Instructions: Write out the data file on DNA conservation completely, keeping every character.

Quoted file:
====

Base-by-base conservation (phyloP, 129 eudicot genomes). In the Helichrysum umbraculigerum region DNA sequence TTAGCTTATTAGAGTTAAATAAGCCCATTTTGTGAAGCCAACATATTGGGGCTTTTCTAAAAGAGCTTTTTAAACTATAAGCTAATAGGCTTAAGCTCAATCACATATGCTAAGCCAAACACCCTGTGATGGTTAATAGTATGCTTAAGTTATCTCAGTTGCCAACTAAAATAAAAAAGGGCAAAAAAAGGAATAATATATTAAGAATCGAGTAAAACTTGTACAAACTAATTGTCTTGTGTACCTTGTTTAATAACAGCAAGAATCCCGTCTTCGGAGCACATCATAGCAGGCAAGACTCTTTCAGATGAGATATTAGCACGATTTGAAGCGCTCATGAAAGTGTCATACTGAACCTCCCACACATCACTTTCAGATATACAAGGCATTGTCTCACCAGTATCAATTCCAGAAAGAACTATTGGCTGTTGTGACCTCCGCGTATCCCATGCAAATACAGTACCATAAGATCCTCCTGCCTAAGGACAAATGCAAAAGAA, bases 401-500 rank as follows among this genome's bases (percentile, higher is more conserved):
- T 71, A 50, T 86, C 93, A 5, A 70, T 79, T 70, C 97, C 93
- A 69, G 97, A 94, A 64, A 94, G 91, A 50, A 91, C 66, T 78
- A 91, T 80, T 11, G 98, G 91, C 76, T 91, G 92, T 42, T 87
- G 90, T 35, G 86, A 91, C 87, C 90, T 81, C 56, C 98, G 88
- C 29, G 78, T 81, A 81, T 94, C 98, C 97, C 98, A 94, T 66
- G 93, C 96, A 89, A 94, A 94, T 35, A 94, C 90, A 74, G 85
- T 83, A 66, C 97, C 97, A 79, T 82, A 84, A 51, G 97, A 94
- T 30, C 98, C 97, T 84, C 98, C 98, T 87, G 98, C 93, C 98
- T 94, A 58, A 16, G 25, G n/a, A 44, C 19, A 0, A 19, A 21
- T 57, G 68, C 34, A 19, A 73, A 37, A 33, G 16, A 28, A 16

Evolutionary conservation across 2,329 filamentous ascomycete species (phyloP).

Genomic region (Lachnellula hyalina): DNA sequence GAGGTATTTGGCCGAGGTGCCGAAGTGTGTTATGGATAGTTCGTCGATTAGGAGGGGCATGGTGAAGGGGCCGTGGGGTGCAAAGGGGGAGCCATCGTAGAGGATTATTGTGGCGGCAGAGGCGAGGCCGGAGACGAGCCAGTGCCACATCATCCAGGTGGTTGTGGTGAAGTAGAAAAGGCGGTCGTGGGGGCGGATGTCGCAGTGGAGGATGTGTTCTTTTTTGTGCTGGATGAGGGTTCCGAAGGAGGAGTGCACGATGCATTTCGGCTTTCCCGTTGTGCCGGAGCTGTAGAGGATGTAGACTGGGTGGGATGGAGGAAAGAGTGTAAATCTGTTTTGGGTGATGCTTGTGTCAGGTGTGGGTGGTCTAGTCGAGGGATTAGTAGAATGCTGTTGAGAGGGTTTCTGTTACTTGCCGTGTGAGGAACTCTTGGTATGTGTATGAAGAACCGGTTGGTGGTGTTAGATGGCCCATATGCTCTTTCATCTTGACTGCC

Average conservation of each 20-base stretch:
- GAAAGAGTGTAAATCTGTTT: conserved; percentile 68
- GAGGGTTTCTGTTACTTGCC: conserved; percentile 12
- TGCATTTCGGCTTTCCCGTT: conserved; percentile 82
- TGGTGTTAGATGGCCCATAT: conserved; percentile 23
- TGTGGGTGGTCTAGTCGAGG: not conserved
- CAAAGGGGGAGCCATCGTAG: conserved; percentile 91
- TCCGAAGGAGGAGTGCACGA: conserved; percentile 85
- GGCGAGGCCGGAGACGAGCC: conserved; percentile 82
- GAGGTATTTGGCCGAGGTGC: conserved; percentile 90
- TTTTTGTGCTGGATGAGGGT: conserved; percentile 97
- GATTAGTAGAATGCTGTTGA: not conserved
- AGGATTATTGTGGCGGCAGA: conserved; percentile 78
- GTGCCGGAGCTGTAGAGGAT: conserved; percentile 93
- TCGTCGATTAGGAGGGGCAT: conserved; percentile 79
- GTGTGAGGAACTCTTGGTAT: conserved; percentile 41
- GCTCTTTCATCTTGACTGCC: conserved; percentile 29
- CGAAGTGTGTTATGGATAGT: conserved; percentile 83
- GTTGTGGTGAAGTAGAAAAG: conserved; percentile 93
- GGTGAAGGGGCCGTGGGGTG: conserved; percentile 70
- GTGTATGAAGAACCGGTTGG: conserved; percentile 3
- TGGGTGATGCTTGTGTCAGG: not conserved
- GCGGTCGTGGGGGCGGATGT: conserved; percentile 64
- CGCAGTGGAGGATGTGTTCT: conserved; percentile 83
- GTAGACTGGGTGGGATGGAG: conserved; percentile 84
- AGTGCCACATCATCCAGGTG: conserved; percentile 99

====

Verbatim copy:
Base-by-base conservation (phyloP, 129 eudicot genomes). In the Helichrysum umbraculigerum region DNA sequence TTAGCTTATTAGAGTTAAATAAGCCCATTTTGTGAAGCCAACATATTGGGGCTTTTCTAAAAGAGCTTTTTAAACTATAAGCTAATAGGCTTAAGCTCAATCACATATGCTAAGCCAAACACCCTGTGATGGTTAATAGTATGCTTAAGTTATCTCAGTTGCCAACTAAAATAAAAAAGGGCAAAAAAAGGAATAATATATTAAGAATCGAGTAAAACTTGTACAAACTAATTGTCTTGTGTACCTTGTTTAATAACAGCAAGAATCCCGTCTTCGGAGCACATCATAGCAGGCAAGACTCTTTCAGATGAGATATTAGCACGATTTGAAGCGCTCATGAAAGTGTCATACTGAACCTCCCACACATCACTTTCAGATATACAAGGCATTGTCTCACCAGTATCAATTCCAGAAAGAACTATTGGCTGTTGTGACCTCCGCGTATCCCATGCAAATACAGTACCATAAGATCCTCCTGCCTAAGGACAAATGCAAAAGAA, bases 401-500 rank as follows among this genome's bases (percentile, higher is more conserved):
- T 71, A 50, T 86, C 93, A 5, A 70, T 79, T 70, C 97, C 93
- A 69, G 97, A 94, A 64, A 94, G 91, A 50, A 91, C 66, T 78
- A 91, T 80, T 11, G 98, G 91, C 76, T 91, G 92, T 42, T 87
- G 90, T 35, G 86, A 91, C 87, C 90, T 81, C 56, C 98, G 88
- C 29, G 78, T 81, A 81, T 94, C 98, C 97, C 98, A 94, T 66
- G 93, C 96, A 89, A 94, A 94, T 35, A 94, C 90, A 74, G 85
- T 83, A 66, C 97, C 97, A 79, T 82, A 84, A 51, G 97, A 94
- T 30, C 98, C 97, T 84, C 98, C 98, T 87, G 98, C 93, C 98
- T 94, A 58, A 16, G 25, G n/a, A 44, C 19, A 0, A 19, A 21
- T 57, G 68, C 34, A 19, A 73, A 37, A 33, G 16, A 28, A 16

Evolutionary conservation across 2,329 filamentous ascomycete species (phyloP).

Genomic region (Lachnellula hyalina): DNA sequence GAGGTATTTGGCCGAGGTGCCGAAGTGTGTTATGGATAGTTCGTCGATTAGGAGGGGCATGGTGAAGGGGCCGTGGGGTGCAAAGGGGGAGCCATCGTAGAGGATTATTGTGGCGGCAGAGGCGAGGCCGGAGACGAGCCAGTGCCACATCATCCAGGTGGTTGTGGTGAAGTAGAAAAGGCGGTCGTGGGGGCGGATGTCGCAGTGGAGGATGTGTTCTTTTTTGTGCTGGATGAGGGTTCCGAAGGAGGAGTGCACGATGCATTTCGGCTTTCCCGTTGTGCCGGAGCTGTAGAGGATGTAGACTGGGTGGGATGGAGGAAAGAGTGTAAATCTGTTTTGGGTGATGCTTGTGTCAGGTGTGGGTGGTCTAGTCGAGGGATTAGTAGAATGCTGTTGAGAGGGTTTCTGTTACTTGCCGTGTGAGGAACTCTTGGTATGTGTATGAAGAACCGGTTGGTGGTGTTAGATGGCCCATATGCTCTTTCATCTTGACTGCC

Average conservation of each 20-base stretch:
- GAAAGAGTGTAAATCTGTTT: conserved; percentile 68
- GAGGGTTTCTGTTACTTGCC: conserved; percentile 12
- TGCATTTCGGCTTTCCCGTT: conserved; percentile 82
- TGGTGTTAGATGGCCCATAT: conserved; percentile 23
- TGTGGGTGGTCTAGTCGAGG: not conserved
- CAAAGGGGGAGCCATCGTAG: conserved; percentile 91
- TCCGAAGGAGGAGTGCACGA: conserved; percentile 85
- GGCGAGGCCGGAGACGAGCC: conserved; percentile 82
- GAGGTATTTGGCCGAGGTGC: conserved; percentile 90
- TTTTTGTGCTGGATGAGGGT: conserved; percentile 97
- GATTAGTAGAATGCTGTTGA: not conserved
- AGGATTATTGTGGCGGCAGA: conserved; percentile 78
- GTGCCGGAGCTGTAGAGGAT: conserved; percentile 93
- TCGTCGATTAGGAGGGGCAT: conserved; percentile 79
- GTGTGAGGAACTCTTGGTAT: conserved; percentile 41
- GCTCTTTCATCTTGACTGCC: conserved; percentile 29
- CGAAGTGTGTTATGGATAGT: conserved; percentile 83
- GTTGTGGTGAAGTAGAAAAG: conserved; percentile 93
- GGTGAAGGGGCCGTGGGGTG: conserved; percentile 70
- GTGTATGAAGAACCGGTTGG: conserved; percentile 3
- TGGGTGATGCTTGTGTCAGG: not conserved
- GCGGTCGTGGGGGCGGATGT: conserved; percentile 64
- CGCAGTGGAGGATGTGTTCT: conserved; percentile 83
- GTAGACTGGGTGGGATGGAG: conserved; percentile 84
- AGTGCCACATCATCCAGGTG: conserved; percentile 99